Roto Arcade - Fantasy

For those who may have forgotten the rules involved in Spin Doctors, here's a quick review: A pair of Yahoo! fantasy analysts will debate an issue, and they'll each have 250 or so words in which to state their case. Then we resolve the argument democratically, just as this nation's founders would have done it: duelling pistols Web poll.

Today, we're taking a look at the top pick in 2011 MLB fantasy drafts. Brad Evans will state the case for Albert Pujols(notes), then Andy Behrens makes his pitch on behalf of Hanley Ramirez(notes). Let's play the feud…

Brad begins: As an unfailingly loyal Cubs fan, it’s painful to support any Cardinals player (Ryan Theriot(notes)!), but Pujols deserves the utmost respect. Arguably the greatest hitter of the broadband generation, the prolific slugger is the undisputed king of fantasy. It’s really no contest.

Since exploding onto the scene as a midlevel prospect in 2001, Pujols has terrorized big league pitchers. During that stretch, the three-time NL MVP, a model of consistency, has finished outside the virtual game’s top-10 just twice. Every year he’s a near lock for .320-40-120-110. He’s also contributed handsomely in steals, swiping 30 total bags over the past two seasons. Simply put, he’s the most reliable player in imaginary baseball today. And he’s still only 31.

Hungry to sign a colossal long-term deal, Pujols' negotiations with the Cards' front office are "not going well." Could you imagine what a motivated Albert could do? Pitchers might as well throw drunk.

Han-Ram is an extraordinary producer at a talent-thin position. However, true fantasy champions focus on numbers, not scarcity. Since 2006, the flashy shortstop has finished inside the overall top-five only once. Last year he checked in at No. 21. His downturn in power over the past three seasons and sharp groundball rise a year ago (1.56 GB/FB) are concerns, though minor.

Don’t get cute with the top pick. In this debate, Pujols is the clear winner. He’s an absolute tyrant who could establish new benchmarks in a dollar driven year.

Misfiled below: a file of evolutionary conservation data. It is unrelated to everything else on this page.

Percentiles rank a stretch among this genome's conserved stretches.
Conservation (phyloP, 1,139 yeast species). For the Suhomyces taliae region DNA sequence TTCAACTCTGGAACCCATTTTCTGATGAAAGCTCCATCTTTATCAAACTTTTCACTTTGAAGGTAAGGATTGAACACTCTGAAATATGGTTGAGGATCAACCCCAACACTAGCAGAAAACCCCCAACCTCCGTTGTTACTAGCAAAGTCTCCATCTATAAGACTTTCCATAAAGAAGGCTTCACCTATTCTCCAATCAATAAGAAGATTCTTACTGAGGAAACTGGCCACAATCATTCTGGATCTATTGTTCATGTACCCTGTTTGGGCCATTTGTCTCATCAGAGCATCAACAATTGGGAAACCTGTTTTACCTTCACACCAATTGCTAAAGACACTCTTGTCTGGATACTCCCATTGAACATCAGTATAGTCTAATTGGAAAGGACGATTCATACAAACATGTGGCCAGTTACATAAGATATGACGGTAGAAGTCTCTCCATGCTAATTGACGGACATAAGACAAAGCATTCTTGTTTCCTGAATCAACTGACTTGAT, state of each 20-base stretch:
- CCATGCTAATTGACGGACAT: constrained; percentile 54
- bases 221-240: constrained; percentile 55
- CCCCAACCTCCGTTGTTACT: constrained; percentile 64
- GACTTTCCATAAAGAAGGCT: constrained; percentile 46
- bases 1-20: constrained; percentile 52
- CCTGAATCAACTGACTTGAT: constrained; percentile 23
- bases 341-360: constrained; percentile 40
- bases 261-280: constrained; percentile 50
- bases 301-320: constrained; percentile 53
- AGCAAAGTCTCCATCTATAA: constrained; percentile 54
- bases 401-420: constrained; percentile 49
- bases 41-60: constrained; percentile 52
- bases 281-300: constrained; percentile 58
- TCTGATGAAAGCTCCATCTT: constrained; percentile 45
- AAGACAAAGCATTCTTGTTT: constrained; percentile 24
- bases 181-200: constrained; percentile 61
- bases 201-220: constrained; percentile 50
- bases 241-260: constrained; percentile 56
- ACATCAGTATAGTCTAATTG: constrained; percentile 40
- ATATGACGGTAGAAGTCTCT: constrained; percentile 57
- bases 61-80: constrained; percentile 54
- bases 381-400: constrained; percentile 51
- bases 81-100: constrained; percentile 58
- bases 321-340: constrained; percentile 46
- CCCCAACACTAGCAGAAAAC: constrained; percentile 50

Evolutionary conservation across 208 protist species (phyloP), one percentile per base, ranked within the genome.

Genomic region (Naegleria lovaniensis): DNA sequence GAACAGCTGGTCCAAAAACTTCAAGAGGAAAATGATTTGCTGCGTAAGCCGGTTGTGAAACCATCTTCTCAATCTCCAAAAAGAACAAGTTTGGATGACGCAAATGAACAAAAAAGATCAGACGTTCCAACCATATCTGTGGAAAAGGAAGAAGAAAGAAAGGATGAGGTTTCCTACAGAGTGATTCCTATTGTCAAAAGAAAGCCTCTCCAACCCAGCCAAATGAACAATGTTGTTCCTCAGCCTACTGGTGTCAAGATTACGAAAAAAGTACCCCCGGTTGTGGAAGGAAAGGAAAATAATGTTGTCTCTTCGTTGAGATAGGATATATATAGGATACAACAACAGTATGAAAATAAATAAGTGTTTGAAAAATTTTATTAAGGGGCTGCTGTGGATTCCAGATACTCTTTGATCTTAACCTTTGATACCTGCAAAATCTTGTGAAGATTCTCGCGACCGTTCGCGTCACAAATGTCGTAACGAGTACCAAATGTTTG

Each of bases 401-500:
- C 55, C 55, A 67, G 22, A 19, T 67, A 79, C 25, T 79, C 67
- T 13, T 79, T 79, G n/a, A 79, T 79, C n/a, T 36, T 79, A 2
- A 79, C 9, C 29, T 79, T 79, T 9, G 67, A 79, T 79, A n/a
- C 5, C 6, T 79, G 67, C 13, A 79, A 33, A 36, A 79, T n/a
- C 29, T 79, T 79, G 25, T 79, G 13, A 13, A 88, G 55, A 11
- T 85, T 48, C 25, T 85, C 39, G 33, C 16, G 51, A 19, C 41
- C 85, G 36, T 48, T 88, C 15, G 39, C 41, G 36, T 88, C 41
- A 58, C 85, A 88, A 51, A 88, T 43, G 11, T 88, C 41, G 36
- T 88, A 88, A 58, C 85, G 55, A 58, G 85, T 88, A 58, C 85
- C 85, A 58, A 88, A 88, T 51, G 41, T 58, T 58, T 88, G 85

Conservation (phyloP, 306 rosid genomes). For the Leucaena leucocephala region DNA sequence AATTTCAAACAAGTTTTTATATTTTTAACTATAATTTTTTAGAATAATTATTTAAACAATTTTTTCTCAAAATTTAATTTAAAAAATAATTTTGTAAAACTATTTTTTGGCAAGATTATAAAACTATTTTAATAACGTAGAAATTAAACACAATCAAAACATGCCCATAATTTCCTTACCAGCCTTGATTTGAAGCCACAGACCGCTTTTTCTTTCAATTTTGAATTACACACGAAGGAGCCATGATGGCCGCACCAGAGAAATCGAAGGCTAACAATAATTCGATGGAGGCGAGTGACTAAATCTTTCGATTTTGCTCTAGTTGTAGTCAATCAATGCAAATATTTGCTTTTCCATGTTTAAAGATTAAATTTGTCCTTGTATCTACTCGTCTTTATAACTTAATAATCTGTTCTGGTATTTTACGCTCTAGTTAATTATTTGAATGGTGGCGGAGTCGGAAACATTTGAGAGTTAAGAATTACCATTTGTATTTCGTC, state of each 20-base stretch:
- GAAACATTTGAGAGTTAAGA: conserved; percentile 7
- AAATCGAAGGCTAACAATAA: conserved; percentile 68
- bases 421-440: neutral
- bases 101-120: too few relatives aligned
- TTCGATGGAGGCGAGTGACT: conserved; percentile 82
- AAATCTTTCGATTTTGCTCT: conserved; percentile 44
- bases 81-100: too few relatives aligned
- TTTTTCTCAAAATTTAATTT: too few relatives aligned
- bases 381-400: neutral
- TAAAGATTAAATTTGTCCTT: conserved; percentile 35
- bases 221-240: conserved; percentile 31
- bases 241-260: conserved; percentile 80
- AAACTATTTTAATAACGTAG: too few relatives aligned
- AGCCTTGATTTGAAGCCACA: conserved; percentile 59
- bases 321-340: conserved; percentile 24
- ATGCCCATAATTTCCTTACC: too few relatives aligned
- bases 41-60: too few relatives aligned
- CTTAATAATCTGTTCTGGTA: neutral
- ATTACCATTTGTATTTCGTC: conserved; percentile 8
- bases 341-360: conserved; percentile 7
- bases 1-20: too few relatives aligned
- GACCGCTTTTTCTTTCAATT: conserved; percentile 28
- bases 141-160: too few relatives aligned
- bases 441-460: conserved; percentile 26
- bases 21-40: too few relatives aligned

Andy responds: If you think Pujols wasn't properly "motivated" during the last decade — that somehow his contract situation can lead to new statistical achievements — then please skip ahead to the voting. You're a lost cause. Albert is on the short list of the greatest hitters in history, and he hasn't been holding back, waiting for a contract year. He's awesome; the forecast is for continued awesomeness. 

But Hanley is no slouch, either. He's only 27, and he's already given us four straight 20/20 campaigns, plus he's won a batting title (.342 in '09). He ranked as a top-10 fantasy commodity from 2007-2009*, then finished 21st last season despite missing the final weeks with an elbow injury.

*OK, Brad did some sneaky things up above, the sneakiest of which was to cite top-10 finishes for Albert (paragraph two), then move the goalposts for Hanley: "[He] finished inside the overall top-five only once." And to correct the record, Ramirez actually had two top-five finishes according to Baseball Monster (2007, 2009).

This year, the shortstop position has a Glengarry Glen Ross quality: First prize is a Cadillac (Hanley), second prize is a set of steak knives (Tulo), third prize is you're fired (Reyes-Aviles). If you draft Ramirez, you'll have a massive advantage, even in a mixed league. That's the nature of his position. But it's impossible to screw up at first base. If you pass on Pujols, you'll just get Fielder in the second (ADP 21.6), or Dunn in the fourth (48.3), or Morales in the fifth (57.3). No matter how you play it, you'll own a four-category fantasy star.

My advice: Get Hanley while you can, wherever you can. 



Photos via US Presswire

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